Unlike a lot of personal trainers, I was never involved in sports in school. I never liked playing sports or exercising. From my early teens I suffered from low back pain and sciatic pain running down my leg. I had a back brace by the time I was in high school. In my first year of college the pain got so bad that I couldn't function. I saw a back specialist who wanted to operate. He said he could keep me out of a wheelchair until I was thirty. Instead of surgery, I decided to try physical therapy. After nine months of seeing a therapist 3 times a week, I was finally released. She told me as long as I exercise, I will have no pain. So I joined a gym and started swimming and strength training.
She was right! I felt better than I had in years, and there was another benefit: I was seeing changes in my body. I was getting stronger, leaner and more toned. And for the first time in my life I was enjoying exercise. I was hooked!
But life goes on and I got married, got busy and gained weight. I kept exercising enough to keep my back in check, but nothing consistent. I started thinking about personal training as a career, and after a lot of thought I finally decided to do it.
After my certification, I became a personal trainer and then the fitness manager at a New York Sports Club in NJ. I missed training, so I got out of management and went back to working with clients. I've worked in big clubs, small clubs and on site at company gyms and in people's homes. My running joke in the health clubs is that I train in a multimillion dollar facility and use about $600 worth of equipment. I enjoy showing people that they don't need to spend a lot of money on gym memberships, that fitness can happen anywhere!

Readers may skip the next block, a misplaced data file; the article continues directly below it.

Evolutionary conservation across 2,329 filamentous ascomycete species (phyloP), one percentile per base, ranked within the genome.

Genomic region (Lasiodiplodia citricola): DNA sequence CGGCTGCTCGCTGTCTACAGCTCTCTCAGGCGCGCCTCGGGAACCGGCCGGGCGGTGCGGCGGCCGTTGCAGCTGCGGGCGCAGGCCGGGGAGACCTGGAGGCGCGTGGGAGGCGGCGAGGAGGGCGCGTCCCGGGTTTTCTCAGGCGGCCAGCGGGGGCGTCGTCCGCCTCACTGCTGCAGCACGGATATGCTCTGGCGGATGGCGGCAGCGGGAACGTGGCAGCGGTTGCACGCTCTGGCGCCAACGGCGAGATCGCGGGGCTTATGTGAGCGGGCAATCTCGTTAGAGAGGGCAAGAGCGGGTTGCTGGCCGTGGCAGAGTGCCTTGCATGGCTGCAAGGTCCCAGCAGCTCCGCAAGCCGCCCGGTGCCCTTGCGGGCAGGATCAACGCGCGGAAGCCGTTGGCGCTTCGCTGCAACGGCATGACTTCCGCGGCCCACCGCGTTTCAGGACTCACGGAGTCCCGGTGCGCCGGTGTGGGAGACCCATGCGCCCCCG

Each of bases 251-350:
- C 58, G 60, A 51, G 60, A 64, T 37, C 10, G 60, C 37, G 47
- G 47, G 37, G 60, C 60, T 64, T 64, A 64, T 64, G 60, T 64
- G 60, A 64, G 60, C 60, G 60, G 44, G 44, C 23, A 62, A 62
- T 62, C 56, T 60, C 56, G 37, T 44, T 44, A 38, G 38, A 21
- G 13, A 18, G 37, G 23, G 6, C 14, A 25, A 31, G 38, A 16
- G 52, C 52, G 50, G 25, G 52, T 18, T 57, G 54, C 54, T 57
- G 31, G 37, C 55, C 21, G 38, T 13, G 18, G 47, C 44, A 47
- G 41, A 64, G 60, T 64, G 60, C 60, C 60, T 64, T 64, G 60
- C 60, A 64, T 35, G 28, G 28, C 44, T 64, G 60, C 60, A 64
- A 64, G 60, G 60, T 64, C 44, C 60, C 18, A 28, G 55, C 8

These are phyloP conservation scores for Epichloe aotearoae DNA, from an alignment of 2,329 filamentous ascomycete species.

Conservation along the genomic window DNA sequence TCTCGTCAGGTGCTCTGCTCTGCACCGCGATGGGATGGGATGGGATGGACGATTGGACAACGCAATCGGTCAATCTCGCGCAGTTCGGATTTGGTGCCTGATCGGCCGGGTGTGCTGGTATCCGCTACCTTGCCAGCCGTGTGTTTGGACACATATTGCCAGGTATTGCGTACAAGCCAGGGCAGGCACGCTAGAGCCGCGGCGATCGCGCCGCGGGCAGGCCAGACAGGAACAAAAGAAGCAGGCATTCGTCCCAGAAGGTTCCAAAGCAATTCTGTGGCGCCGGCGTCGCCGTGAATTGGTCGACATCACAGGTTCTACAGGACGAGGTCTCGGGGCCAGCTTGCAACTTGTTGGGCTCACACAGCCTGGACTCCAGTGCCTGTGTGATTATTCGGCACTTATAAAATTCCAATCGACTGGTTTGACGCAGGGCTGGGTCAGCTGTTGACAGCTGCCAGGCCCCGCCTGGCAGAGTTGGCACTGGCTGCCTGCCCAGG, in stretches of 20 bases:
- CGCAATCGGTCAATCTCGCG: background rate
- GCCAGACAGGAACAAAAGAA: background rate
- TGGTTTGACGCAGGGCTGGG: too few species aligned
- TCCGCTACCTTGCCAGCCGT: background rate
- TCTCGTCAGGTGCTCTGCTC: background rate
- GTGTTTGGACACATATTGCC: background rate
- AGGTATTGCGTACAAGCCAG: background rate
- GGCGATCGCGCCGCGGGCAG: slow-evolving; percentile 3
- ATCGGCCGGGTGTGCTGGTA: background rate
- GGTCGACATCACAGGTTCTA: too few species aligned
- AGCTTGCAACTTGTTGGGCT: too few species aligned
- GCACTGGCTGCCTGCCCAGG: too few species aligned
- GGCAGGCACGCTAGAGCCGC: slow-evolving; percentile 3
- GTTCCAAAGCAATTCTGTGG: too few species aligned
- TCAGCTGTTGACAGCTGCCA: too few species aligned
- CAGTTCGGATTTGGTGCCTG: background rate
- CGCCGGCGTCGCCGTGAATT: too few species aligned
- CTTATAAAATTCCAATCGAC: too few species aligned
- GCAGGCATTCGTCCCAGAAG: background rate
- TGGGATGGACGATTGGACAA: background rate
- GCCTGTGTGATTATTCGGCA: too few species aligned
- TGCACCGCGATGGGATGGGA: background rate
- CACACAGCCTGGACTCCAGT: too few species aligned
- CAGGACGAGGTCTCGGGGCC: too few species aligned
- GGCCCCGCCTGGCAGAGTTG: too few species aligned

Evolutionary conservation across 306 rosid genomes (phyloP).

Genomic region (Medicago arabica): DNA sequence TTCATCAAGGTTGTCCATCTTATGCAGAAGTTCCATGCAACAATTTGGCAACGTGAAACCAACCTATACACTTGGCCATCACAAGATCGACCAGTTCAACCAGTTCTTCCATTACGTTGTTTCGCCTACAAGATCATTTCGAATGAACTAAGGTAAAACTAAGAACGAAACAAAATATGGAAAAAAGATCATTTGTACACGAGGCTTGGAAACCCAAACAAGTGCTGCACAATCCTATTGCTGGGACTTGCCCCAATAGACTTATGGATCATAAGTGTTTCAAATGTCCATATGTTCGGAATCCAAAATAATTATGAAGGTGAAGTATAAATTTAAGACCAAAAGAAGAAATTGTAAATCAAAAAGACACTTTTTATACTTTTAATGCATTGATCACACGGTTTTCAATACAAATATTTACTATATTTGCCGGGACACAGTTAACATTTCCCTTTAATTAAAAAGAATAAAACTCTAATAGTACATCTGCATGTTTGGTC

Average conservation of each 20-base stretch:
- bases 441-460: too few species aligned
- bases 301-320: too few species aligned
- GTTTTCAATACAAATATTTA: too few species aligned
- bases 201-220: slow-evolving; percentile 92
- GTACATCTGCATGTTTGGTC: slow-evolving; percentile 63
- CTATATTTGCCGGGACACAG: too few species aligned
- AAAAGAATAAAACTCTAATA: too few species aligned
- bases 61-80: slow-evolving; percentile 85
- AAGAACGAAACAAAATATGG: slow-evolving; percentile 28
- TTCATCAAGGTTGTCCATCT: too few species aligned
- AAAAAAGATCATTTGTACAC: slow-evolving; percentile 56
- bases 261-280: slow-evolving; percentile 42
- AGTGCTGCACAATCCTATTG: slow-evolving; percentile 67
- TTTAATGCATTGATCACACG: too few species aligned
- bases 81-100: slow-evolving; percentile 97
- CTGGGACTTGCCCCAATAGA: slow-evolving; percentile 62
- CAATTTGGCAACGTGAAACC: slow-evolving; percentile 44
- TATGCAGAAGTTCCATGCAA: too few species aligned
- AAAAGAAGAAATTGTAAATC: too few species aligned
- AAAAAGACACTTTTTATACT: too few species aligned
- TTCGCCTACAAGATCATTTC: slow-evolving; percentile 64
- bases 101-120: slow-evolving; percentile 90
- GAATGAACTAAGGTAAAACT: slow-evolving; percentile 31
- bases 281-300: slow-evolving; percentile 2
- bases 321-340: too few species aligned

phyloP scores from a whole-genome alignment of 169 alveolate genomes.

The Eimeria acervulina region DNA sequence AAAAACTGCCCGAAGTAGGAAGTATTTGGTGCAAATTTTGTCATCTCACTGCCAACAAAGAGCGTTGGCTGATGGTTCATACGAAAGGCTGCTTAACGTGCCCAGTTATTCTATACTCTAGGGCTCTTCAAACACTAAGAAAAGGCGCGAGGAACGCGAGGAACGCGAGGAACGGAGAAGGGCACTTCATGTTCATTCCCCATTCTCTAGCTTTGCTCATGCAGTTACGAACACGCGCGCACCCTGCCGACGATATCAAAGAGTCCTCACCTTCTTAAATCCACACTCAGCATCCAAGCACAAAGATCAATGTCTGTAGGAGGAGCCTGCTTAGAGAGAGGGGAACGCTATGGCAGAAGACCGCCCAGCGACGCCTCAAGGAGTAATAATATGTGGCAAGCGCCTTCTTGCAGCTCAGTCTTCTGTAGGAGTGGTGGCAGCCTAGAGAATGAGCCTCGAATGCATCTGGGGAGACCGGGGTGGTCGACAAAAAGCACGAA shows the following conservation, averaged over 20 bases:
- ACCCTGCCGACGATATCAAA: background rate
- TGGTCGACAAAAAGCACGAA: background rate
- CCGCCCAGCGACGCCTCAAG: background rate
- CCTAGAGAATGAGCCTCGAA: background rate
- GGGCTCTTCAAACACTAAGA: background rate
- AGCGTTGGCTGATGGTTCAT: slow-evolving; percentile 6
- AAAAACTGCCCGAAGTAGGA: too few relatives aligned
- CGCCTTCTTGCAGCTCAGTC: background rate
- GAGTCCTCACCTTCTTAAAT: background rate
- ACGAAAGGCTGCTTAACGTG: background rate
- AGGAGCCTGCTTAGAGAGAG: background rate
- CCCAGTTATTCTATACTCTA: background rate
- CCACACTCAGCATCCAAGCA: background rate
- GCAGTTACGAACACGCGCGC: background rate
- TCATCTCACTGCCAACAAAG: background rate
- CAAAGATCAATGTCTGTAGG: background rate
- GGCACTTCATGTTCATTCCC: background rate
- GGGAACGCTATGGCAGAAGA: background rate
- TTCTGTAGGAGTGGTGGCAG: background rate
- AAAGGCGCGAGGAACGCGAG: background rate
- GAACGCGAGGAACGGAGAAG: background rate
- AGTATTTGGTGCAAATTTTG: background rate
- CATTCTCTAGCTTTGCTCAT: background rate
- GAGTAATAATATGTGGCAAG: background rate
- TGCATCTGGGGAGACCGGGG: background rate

And by the way: 20 years after my visit with the back specialist, I am not only NOT in that wheel chair, but completely pain free and in the best shape of my life! And if I could do it, so can you!
There are literally hundreds of different so called 'personal trainer' certifications available. The National Organization for Competency Assurance (noca.org) originally created the National Commission for Certifying Agencies (NCCA) to oversee medical certifications such as nurse practitioners, etc. When they began accrediting personal trainer certifications, they originally approved only five (ACE, ACSM, NASM, NSCA, and the Cooper Institute). They have since expanded their list to include only 4 others out of the hundreds that are currently out there.
"The NCCA helps to ensure the health, welfare, and safety of the public through the accreditation of a variety of certification programs/organizations that assess professional competency."
I currently hold 3 certifications by 2 different organizations.
|The National Strength and Conditioning Association (NSCA)|
NSCA is a nonprofit, educational organization established in 1978 that provides resources and opportunities for professionals in strength and conditioning and related fields. It serves as a clearinghouse for the dissemination of strength training and conditioning and personal training information and is recognized as the worldwide authority on strength and conditioning for improved physical performance.
|The National Academy of Sports Medicine(NASM)|
Since 1987, the National Academy of Sports Medicine (NASM) has been a leader in certification, continuing education, solutions and tools for health, fitness, sports performance and sports medicine professionals. The NASM educational continuum is designed to help todays health and fitness professionals enhance their careers while empowering their clients to live healthier lives.